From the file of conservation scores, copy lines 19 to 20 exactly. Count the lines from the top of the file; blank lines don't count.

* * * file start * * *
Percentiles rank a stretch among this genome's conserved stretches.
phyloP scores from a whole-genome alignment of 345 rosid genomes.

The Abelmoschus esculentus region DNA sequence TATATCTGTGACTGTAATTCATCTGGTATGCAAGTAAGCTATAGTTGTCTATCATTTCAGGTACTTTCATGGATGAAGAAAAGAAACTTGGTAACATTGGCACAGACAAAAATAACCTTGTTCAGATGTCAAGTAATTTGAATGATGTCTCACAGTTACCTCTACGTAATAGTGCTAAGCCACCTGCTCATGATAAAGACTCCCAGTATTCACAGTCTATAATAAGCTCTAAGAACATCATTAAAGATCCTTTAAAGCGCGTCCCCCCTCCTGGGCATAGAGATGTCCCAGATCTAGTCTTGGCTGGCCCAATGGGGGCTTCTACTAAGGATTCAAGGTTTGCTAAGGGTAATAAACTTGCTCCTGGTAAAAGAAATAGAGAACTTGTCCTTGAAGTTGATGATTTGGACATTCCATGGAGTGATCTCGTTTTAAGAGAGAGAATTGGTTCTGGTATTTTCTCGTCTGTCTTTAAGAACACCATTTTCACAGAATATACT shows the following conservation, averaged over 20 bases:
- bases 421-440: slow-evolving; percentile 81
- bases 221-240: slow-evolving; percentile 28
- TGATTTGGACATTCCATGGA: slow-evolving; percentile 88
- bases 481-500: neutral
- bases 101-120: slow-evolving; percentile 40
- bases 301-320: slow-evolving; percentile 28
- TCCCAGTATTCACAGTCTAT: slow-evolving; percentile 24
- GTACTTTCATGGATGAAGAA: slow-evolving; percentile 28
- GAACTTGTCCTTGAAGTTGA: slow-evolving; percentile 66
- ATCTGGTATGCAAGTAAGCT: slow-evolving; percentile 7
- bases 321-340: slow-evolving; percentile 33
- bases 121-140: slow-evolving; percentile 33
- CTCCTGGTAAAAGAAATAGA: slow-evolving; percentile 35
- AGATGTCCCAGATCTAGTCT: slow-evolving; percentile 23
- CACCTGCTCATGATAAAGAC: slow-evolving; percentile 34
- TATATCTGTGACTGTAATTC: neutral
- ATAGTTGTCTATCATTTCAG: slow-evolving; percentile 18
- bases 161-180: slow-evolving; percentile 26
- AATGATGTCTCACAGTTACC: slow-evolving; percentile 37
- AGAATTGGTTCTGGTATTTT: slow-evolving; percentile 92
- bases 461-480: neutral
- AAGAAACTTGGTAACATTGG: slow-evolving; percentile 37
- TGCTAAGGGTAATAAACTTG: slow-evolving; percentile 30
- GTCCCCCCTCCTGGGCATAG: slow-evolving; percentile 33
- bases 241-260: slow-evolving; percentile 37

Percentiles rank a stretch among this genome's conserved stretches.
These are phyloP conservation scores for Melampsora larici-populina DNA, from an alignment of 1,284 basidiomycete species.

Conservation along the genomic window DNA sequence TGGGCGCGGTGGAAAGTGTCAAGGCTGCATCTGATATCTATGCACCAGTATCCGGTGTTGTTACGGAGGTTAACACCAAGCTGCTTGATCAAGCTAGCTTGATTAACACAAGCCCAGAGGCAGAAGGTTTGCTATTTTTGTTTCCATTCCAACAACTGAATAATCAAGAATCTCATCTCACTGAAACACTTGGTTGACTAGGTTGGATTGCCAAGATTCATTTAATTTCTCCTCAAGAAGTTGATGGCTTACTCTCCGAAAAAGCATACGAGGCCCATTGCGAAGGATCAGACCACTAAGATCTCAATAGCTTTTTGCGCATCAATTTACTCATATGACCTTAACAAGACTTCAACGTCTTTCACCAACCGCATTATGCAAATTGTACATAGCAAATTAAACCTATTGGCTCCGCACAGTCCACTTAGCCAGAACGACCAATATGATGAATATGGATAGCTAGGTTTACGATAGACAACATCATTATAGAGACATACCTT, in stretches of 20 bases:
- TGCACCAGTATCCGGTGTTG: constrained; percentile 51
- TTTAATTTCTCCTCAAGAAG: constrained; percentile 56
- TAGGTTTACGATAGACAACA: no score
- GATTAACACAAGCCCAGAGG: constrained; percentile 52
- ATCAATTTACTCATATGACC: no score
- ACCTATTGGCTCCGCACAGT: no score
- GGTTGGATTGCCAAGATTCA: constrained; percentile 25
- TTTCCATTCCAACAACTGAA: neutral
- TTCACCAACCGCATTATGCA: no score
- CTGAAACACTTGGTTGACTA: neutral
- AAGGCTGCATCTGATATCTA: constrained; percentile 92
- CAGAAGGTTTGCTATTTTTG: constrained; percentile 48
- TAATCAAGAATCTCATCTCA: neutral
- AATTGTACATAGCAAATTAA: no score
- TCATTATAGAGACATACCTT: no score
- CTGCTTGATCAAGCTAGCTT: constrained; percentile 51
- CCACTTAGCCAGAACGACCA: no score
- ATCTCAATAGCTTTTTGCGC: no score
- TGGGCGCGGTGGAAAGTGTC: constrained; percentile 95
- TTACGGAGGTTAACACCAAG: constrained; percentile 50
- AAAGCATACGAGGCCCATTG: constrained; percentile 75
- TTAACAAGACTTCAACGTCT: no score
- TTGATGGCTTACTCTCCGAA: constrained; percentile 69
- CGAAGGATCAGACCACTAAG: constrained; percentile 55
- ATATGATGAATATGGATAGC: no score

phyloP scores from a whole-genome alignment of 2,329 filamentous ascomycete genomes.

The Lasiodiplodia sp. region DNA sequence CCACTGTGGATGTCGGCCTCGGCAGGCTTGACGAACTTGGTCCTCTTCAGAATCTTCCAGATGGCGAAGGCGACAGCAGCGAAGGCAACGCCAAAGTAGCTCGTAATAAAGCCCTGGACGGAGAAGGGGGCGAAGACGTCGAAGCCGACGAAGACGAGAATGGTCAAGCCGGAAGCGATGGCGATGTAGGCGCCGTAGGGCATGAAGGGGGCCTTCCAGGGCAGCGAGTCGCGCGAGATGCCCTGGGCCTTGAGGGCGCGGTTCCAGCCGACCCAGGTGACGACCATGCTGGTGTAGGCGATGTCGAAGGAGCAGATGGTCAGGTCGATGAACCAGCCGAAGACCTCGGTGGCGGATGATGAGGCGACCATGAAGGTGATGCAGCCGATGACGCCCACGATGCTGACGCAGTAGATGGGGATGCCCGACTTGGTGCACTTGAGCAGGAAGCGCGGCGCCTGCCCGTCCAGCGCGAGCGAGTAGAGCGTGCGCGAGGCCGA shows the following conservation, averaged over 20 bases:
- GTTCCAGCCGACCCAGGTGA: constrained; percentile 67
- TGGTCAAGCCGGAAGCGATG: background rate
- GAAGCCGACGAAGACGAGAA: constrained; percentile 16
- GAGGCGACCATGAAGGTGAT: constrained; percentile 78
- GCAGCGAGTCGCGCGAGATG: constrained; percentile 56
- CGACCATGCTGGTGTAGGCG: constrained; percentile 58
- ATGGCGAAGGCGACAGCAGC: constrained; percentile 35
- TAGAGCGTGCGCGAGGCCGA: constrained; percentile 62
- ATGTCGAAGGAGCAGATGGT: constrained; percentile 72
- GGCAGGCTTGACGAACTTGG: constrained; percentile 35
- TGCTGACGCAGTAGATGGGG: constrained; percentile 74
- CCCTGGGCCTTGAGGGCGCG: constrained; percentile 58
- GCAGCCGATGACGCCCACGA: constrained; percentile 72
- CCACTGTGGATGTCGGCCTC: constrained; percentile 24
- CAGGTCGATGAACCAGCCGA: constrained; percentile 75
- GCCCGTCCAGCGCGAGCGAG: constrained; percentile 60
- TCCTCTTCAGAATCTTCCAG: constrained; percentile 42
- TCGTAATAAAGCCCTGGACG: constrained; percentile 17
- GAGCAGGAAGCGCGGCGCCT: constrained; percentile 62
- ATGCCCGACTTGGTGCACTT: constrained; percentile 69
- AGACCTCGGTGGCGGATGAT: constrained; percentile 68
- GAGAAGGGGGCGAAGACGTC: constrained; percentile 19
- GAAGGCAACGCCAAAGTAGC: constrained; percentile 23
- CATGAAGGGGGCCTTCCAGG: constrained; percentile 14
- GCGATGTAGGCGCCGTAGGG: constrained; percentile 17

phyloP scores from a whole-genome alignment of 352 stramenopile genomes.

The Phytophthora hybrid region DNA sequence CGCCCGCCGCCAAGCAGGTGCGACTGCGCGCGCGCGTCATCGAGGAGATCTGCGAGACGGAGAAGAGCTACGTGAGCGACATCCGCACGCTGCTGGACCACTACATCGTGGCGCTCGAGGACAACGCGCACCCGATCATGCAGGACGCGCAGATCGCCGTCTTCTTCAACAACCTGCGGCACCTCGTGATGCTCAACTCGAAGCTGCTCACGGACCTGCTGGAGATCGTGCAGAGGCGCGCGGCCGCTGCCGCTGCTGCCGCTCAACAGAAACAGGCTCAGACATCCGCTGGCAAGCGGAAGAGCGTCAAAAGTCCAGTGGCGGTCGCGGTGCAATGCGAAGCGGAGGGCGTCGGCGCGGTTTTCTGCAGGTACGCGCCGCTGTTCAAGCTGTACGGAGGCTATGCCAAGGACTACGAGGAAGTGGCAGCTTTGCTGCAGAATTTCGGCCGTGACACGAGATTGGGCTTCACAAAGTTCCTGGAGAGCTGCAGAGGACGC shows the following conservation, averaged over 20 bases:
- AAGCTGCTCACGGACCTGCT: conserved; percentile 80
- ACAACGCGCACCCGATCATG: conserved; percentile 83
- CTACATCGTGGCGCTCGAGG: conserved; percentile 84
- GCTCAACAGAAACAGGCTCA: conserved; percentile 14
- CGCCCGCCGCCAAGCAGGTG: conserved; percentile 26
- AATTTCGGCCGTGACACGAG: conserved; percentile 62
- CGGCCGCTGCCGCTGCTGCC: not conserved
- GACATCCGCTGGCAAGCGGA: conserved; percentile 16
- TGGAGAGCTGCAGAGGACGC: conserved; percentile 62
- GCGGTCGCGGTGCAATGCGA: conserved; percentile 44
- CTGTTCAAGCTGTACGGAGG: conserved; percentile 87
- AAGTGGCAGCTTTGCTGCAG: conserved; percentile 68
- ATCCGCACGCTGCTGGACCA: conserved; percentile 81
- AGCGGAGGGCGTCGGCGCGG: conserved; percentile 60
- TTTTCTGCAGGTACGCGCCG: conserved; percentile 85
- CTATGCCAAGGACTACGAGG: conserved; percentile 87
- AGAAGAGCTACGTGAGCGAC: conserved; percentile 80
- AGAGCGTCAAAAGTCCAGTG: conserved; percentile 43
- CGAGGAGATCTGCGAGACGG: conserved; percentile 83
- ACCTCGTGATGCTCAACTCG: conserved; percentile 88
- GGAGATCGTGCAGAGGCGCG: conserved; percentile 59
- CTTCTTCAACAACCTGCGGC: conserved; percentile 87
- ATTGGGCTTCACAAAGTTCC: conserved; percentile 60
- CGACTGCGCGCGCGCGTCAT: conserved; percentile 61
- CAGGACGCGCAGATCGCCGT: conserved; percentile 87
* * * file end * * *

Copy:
- TATATCTGTGACTGTAATTC: neutral
- ATAGTTGTCTATCATTTCAG: slow-evolving; percentile 18